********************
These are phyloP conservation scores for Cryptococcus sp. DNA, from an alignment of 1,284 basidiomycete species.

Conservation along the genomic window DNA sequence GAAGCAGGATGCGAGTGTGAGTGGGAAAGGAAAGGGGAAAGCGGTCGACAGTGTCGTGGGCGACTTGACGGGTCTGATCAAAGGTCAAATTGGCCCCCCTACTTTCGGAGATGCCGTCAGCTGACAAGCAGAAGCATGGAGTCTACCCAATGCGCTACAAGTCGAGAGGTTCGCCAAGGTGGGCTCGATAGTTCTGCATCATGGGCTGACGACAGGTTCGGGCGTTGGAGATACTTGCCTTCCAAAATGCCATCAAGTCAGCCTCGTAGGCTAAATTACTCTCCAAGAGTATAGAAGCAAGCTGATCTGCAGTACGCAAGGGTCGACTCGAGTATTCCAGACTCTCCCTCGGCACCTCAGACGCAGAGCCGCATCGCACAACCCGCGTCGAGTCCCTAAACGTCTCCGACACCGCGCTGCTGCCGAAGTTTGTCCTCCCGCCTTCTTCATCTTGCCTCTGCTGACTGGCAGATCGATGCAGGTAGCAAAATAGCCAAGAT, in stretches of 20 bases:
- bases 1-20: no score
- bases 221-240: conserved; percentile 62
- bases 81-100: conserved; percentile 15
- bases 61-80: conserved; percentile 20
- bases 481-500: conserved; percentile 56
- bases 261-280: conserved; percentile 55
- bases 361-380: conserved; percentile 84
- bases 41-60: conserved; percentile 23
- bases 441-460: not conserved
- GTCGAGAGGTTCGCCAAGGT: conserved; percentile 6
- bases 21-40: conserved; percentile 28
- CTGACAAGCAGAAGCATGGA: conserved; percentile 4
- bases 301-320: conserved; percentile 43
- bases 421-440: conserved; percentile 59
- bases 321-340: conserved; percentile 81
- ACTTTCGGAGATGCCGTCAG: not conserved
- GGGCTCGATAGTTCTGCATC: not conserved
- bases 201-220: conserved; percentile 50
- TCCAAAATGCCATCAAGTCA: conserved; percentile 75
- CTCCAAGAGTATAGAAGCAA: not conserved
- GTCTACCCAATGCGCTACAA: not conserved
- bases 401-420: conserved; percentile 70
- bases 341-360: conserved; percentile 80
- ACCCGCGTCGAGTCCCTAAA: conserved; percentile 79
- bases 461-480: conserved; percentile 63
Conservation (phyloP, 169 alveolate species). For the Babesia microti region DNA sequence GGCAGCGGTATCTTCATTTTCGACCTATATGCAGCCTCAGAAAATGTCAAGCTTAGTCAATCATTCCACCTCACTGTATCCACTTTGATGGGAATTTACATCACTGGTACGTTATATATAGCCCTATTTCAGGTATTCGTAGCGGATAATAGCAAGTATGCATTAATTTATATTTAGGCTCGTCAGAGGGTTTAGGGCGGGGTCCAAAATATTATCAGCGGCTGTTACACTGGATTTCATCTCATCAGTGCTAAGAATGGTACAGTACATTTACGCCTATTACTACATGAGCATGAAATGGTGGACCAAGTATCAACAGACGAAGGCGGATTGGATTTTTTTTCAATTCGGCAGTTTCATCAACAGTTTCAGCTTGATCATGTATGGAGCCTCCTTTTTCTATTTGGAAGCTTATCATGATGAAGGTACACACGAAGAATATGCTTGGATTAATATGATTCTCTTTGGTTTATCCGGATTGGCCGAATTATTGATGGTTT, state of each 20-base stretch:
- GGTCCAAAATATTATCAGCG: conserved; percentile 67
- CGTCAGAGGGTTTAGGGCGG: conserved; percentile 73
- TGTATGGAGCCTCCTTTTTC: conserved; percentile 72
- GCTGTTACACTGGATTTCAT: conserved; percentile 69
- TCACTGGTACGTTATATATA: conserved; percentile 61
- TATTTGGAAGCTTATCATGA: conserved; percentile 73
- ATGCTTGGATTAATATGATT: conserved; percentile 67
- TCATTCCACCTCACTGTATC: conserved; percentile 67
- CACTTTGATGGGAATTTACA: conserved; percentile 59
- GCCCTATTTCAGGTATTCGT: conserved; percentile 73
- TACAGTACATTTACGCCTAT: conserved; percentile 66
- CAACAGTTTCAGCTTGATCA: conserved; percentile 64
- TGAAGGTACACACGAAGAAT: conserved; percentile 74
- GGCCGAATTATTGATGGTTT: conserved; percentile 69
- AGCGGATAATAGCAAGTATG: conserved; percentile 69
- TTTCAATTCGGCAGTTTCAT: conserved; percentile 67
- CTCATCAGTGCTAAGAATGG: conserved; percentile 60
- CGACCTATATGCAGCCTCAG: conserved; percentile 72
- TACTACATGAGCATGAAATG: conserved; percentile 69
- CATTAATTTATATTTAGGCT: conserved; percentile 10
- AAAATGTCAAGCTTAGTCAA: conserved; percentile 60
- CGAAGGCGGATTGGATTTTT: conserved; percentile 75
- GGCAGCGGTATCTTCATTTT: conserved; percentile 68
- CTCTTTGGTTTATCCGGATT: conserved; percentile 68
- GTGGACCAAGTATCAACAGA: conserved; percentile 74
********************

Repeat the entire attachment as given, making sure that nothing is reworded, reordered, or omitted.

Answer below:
These are phyloP conservation scores for Cryptococcus sp. DNA, from an alignment of 1,284 basidiomycete species.

Conservation along the genomic window DNA sequence GAAGCAGGATGCGAGTGTGAGTGGGAAAGGAAAGGGGAAAGCGGTCGACAGTGTCGTGGGCGACTTGACGGGTCTGATCAAAGGTCAAATTGGCCCCCCTACTTTCGGAGATGCCGTCAGCTGACAAGCAGAAGCATGGAGTCTACCCAATGCGCTACAAGTCGAGAGGTTCGCCAAGGTGGGCTCGATAGTTCTGCATCATGGGCTGACGACAGGTTCGGGCGTTGGAGATACTTGCCTTCCAAAATGCCATCAAGTCAGCCTCGTAGGCTAAATTACTCTCCAAGAGTATAGAAGCAAGCTGATCTGCAGTACGCAAGGGTCGACTCGAGTATTCCAGACTCTCCCTCGGCACCTCAGACGCAGAGCCGCATCGCACAACCCGCGTCGAGTCCCTAAACGTCTCCGACACCGCGCTGCTGCCGAAGTTTGTCCTCCCGCCTTCTTCATCTTGCCTCTGCTGACTGGCAGATCGATGCAGGTAGCAAAATAGCCAAGAT, in stretches of 20 bases:
- bases 1-20: no score
- bases 221-240: conserved; percentile 62
- bases 81-100: conserved; percentile 15
- bases 61-80: conserved; percentile 20
- bases 481-500: conserved; percentile 56
- bases 261-280: conserved; percentile 55
- bases 361-380: conserved; percentile 84
- bases 41-60: conserved; percentile 23
- bases 441-460: not conserved
- GTCGAGAGGTTCGCCAAGGT: conserved; percentile 6
- bases 21-40: conserved; percentile 28
- CTGACAAGCAGAAGCATGGA: conserved; percentile 4
- bases 301-320: conserved; percentile 43
- bases 421-440: conserved; percentile 59
- bases 321-340: conserved; percentile 81
- ACTTTCGGAGATGCCGTCAG: not conserved
- GGGCTCGATAGTTCTGCATC: not conserved
- bases 201-220: conserved; percentile 50
- TCCAAAATGCCATCAAGTCA: conserved; percentile 75
- CTCCAAGAGTATAGAAGCAA: not conserved
- GTCTACCCAATGCGCTACAA: not conserved
- bases 401-420: conserved; percentile 70
- bases 341-360: conserved; percentile 80
- ACCCGCGTCGAGTCCCTAAA: conserved; percentile 79
- bases 461-480: conserved; percentile 63
Conservation (phyloP, 169 alveolate species). For the Babesia microti region DNA sequence GGCAGCGGTATCTTCATTTTCGACCTATATGCAGCCTCAGAAAATGTCAAGCTTAGTCAATCATTCCACCTCACTGTATCCACTTTGATGGGAATTTACATCACTGGTACGTTATATATAGCCCTATTTCAGGTATTCGTAGCGGATAATAGCAAGTATGCATTAATTTATATTTAGGCTCGTCAGAGGGTTTAGGGCGGGGTCCAAAATATTATCAGCGGCTGTTACACTGGATTTCATCTCATCAGTGCTAAGAATGGTACAGTACATTTACGCCTATTACTACATGAGCATGAAATGGTGGACCAAGTATCAACAGACGAAGGCGGATTGGATTTTTTTTCAATTCGGCAGTTTCATCAACAGTTTCAGCTTGATCATGTATGGAGCCTCCTTTTTCTATTTGGAAGCTTATCATGATGAAGGTACACACGAAGAATATGCTTGGATTAATATGATTCTCTTTGGTTTATCCGGATTGGCCGAATTATTGATGGTTT, state of each 20-base stretch:
- GGTCCAAAATATTATCAGCG: conserved; percentile 67
- CGTCAGAGGGTTTAGGGCGG: conserved; percentile 73
- TGTATGGAGCCTCCTTTTTC: conserved; percentile 72
- GCTGTTACACTGGATTTCAT: conserved; percentile 69
- TCACTGGTACGTTATATATA: conserved; percentile 61
- TATTTGGAAGCTTATCATGA: conserved; percentile 73
- ATGCTTGGATTAATATGATT: conserved; percentile 67
- TCATTCCACCTCACTGTATC: conserved; percentile 67
- CACTTTGATGGGAATTTACA: conserved; percentile 59
- GCCCTATTTCAGGTATTCGT: conserved; percentile 73
- TACAGTACATTTACGCCTAT: conserved; percentile 66
- CAACAGTTTCAGCTTGATCA: conserved; percentile 64
- TGAAGGTACACACGAAGAAT: conserved; percentile 74
- GGCCGAATTATTGATGGTTT: conserved; percentile 69
- AGCGGATAATAGCAAGTATG: conserved; percentile 69
- TTTCAATTCGGCAGTTTCAT: conserved; percentile 67
- CTCATCAGTGCTAAGAATGG: conserved; percentile 60
- CGACCTATATGCAGCCTCAG: conserved; percentile 72
- TACTACATGAGCATGAAATG: conserved; percentile 69
- CATTAATTTATATTTAGGCT: conserved; percentile 10
- AAAATGTCAAGCTTAGTCAA: conserved; percentile 60
- CGAAGGCGGATTGGATTTTT: conserved; percentile 75
- GGCAGCGGTATCTTCATTTT: conserved; percentile 68
- CTCTTTGGTTTATCCGGATT: conserved; percentile 68
- GTGGACCAAGTATCAACAGA: conserved; percentile 74